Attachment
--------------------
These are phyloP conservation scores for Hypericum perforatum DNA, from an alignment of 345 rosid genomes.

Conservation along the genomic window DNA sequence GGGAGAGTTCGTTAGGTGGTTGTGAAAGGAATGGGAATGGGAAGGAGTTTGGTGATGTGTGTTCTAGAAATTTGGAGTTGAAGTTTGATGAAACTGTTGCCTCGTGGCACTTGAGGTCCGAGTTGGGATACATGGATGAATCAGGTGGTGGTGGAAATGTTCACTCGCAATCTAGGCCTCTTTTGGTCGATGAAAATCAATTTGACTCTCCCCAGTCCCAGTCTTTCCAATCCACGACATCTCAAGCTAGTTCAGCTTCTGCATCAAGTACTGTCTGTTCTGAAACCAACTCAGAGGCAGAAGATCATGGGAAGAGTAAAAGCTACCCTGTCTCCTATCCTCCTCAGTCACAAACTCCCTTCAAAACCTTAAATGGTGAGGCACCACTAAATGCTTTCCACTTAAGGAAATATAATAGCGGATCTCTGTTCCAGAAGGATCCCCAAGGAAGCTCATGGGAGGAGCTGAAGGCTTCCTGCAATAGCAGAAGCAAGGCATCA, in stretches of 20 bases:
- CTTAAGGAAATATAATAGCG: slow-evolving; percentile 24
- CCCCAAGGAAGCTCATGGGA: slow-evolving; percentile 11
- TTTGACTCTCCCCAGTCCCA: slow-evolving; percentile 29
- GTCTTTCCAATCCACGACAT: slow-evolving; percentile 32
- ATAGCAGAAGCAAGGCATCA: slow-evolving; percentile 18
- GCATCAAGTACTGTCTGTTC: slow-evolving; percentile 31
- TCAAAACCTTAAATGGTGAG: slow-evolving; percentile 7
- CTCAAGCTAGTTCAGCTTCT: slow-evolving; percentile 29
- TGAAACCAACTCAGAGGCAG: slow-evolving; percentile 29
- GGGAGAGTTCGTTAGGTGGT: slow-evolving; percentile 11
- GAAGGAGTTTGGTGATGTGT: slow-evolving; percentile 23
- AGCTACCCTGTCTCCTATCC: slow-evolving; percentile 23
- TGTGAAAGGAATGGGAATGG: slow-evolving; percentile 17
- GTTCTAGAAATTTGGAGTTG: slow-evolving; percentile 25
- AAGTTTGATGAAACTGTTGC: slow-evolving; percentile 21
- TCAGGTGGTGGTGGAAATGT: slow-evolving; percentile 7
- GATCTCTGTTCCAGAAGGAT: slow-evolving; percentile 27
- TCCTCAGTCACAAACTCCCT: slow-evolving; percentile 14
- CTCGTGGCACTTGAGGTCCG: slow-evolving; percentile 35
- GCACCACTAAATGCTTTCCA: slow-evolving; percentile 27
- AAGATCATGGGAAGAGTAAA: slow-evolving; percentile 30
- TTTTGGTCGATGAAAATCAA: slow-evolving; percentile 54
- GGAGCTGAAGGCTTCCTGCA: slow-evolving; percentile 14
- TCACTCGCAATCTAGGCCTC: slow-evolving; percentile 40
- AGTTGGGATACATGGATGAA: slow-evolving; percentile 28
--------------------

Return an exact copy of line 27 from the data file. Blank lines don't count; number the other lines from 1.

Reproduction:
- AGTTGGGATACATGGATGAA: slow-evolving; percentile 28